I really don’t care which tribal label you give yourself, whether you’re republican, democrat, libertarian, socialist, green, communist, or team Renzo. I don’t care if you’re black, white, red, or yellow. I don’t care if you’re a man, woman, SIS (I don’t even understand what that means), gender fluid, trans, gay, straight, bi, or still confused where you fit in. I don’t care if you’re  a vegan, vegetarian, pescatarian, or carnivore. I don’t care if you’re Christian, Catholic, Jew, Muslim, Buddhist, or Atheist. I don’t care if you like rock, country, blues, disco, jazz, classical, electronic, R&B, or even opera for that matter. I don’t care if you like the Yankees, Mets, Red Sox, or White Sox, Go Pirates. I don’t care if you like baseball, basketball, football, hockey, or soccer. Merry Christmas, happy holidays; who really cares, someone is wishing you well why do you care how they say it. On, and on, and on. Sorry if I excluded your tribe. 

While I agree far too many are looking for reasons to be offended, far to many are also going out of their way to intentionally be offensive.

I think that wherever you fit in we all have the same goals and that’s to be happy, healthy, and loved. If everyone put it a little effort it would really be quite easy. Let me be me while you be you. 

Be Kind

If everyone would just be kind to others this trip would be way easy. 

Peace

Basic Anatomy of a Jiu Jitsu Class

 

Okay so what makes up a BJJ class? In my opinion there are 3 basic parts to a complete BJJ class. This can be interpreted in a few ways but here is how I break it down. I’ve also included the issues that typically come with each part.

  1. Warm-up/stretch
  2. Drill 
  3. Roll (spar)

The class should start with a light warm-up and stretch. I combine these 2 components together because they should both be light and the stretch should be an active stretch and both the warm-up and stretch should be specific to the class to follow and the fundamental movements of Brazilian jiu jitsu. Far to often I see pre-class warm-up sequences that rival a full blown HIIT work-out and the students are spent before the actual jiu jitsu starts, or the warm up is just skipped all together. 

The second part of the class is where we learn the techniques and drill, drill, drill them. It’s also the part where the students like to talk more than the drill, do the technique 1 time and start looking to debunk its validity by resisting a partner who doesn’t even know the move yet. It’s also the most important part of the class because in addition to learning the technique whether it’s a transition, a sub, or a control technique, etc you should also be learning the theory behind the move, (when and why).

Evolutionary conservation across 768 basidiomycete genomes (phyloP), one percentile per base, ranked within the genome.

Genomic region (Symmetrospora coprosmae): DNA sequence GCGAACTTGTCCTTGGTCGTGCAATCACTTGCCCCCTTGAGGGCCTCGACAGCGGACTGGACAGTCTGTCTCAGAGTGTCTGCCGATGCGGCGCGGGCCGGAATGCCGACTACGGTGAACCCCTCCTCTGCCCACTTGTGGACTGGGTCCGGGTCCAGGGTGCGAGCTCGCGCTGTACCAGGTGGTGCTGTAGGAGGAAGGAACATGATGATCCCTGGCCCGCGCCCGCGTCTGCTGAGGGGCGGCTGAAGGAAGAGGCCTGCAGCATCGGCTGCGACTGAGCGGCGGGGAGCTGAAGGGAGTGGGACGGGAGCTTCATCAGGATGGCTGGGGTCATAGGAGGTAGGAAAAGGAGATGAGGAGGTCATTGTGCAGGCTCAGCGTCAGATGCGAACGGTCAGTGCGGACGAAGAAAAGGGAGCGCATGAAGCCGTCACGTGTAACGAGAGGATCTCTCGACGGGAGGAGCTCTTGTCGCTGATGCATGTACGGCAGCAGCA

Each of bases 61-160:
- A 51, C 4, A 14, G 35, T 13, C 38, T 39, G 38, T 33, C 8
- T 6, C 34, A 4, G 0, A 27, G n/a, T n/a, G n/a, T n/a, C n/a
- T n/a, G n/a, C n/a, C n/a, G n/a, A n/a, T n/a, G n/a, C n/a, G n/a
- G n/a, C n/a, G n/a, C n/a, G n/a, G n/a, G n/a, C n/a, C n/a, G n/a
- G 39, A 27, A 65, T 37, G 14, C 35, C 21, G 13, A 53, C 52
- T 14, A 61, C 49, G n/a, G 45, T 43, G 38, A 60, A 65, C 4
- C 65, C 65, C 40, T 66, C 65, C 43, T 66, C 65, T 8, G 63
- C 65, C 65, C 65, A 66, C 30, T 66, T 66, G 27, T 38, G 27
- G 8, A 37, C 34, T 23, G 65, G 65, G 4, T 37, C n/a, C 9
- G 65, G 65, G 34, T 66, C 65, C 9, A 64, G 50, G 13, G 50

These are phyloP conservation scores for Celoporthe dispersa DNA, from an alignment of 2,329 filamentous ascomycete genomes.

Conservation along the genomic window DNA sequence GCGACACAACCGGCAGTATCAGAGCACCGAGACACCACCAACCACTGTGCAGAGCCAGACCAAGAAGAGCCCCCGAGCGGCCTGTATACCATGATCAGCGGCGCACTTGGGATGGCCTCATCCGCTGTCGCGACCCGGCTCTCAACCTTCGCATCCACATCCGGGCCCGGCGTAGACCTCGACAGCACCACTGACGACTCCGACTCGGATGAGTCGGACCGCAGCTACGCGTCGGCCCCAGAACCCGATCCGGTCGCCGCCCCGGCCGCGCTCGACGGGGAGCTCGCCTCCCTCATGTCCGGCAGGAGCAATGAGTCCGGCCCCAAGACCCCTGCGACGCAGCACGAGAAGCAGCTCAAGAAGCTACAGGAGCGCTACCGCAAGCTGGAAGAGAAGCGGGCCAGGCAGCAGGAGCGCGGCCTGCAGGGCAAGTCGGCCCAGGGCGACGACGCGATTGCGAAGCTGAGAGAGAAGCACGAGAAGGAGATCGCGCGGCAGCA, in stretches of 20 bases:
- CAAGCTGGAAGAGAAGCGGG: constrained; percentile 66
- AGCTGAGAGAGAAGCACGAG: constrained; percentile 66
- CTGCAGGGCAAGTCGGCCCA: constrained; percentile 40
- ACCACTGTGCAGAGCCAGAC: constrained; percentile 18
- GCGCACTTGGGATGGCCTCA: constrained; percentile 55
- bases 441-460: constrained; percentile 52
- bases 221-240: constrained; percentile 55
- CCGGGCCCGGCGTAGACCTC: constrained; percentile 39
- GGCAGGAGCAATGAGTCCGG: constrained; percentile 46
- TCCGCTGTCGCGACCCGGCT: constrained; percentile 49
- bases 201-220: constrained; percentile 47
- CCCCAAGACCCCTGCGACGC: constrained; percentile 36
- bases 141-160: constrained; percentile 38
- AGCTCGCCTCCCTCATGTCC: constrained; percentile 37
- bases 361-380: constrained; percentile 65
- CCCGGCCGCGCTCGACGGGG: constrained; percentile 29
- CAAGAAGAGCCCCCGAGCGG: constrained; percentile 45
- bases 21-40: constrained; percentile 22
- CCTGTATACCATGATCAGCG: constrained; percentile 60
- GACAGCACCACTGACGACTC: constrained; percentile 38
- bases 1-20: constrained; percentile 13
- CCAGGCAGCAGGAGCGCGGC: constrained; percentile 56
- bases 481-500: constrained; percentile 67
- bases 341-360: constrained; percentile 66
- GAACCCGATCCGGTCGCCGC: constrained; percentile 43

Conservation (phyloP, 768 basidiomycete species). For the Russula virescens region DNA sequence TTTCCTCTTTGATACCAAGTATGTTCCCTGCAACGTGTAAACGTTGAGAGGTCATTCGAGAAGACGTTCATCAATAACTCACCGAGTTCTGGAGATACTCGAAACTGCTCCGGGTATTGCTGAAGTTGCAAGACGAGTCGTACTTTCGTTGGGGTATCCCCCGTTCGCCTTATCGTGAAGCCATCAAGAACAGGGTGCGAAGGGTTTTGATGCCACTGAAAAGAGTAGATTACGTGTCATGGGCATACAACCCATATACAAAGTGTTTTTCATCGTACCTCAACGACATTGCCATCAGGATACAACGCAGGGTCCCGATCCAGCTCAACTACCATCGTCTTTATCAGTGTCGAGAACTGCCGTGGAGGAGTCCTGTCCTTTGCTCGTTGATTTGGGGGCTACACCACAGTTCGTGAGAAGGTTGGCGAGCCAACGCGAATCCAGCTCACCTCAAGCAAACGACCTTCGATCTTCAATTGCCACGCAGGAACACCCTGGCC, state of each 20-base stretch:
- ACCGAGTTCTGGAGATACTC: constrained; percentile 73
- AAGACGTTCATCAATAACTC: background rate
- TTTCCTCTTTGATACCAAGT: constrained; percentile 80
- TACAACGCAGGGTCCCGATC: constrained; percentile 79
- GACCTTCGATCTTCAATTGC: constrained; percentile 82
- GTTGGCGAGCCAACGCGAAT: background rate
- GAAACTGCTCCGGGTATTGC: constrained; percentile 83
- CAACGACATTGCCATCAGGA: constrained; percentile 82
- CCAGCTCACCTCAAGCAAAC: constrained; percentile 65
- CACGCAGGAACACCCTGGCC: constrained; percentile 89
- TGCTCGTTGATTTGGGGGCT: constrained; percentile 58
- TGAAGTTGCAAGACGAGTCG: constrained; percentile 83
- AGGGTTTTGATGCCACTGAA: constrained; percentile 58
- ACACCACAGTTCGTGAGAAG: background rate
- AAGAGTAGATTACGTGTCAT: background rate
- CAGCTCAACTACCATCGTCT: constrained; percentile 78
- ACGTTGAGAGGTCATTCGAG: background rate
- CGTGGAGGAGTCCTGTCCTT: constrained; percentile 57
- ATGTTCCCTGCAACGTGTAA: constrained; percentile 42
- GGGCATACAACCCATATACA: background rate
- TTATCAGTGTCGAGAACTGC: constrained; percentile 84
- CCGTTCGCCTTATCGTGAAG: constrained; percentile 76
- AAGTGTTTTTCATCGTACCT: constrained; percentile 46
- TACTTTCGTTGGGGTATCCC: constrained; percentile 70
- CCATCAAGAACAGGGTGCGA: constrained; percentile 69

Finally the rolling portion (sparing) of the class, the part everyone wants to skip straight too. This is the most fun part of the class and the part most people understand least. At the end of class when we roll each student should have a specific goal and that goal should be the same for each student. That goal is to try and apply the technique you just learned in class to a resisting partner who is trying to do the same to you. The thing I hear most when I tell this to students is “Yeah, but we just did this he’s going to be expecting it,” yeah, no shit and what better way to work the technique and develop a better understanding of both sides of that specific technique. 

This is also the part of the class that turns into a world championship fight to the death for some students, this serves no purpose other than the potential of injury and loss of students, it also causes students to not want to train with specific students for the above reason. Everyone should understand that the academy is a team with the end goal of improvement for all in a fun safe team environment. 

This anatomy of a BJJ class can be further broken down to subsections depending on the training atmosphere, for example is it a class or a seminar, length of the class, and if the class is training for a specific goal (upcoming competition). 

Have fun, train hard, train smart, and have fun 🙂

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Day by Day

Life is simple, do a little better today than you did yesterday, and be a little better tomorrow then you are today and so on. Be the best, most authentic version of who you are. So many complicate this and worse yet spend far too much time worrying about others. You are (or at least should be) in competition with no-one but yourself. Don’t waste energy on other peoples success or failure in comparison to your own. Congratulate others on their success and reach out a helping hand of consolation on the failure.

Plain and simple.

Be a good person.

That is all 🙂

But What Do I Know

Just a couple things on my mind.

  1. When training in Brazilian jiu jitsu (most any martial art I guess) during the drilling part of the class let your partner perform the move you are learning. If you apply immediate resistance neither you nor you partner will learn anything. You are in the process of learning a new move and if you don’t fully know how to perform the move yet how can you possibly do this with resistance? You can’t.. Be a good partner and everyone involved learns, and you instructor will be much happier.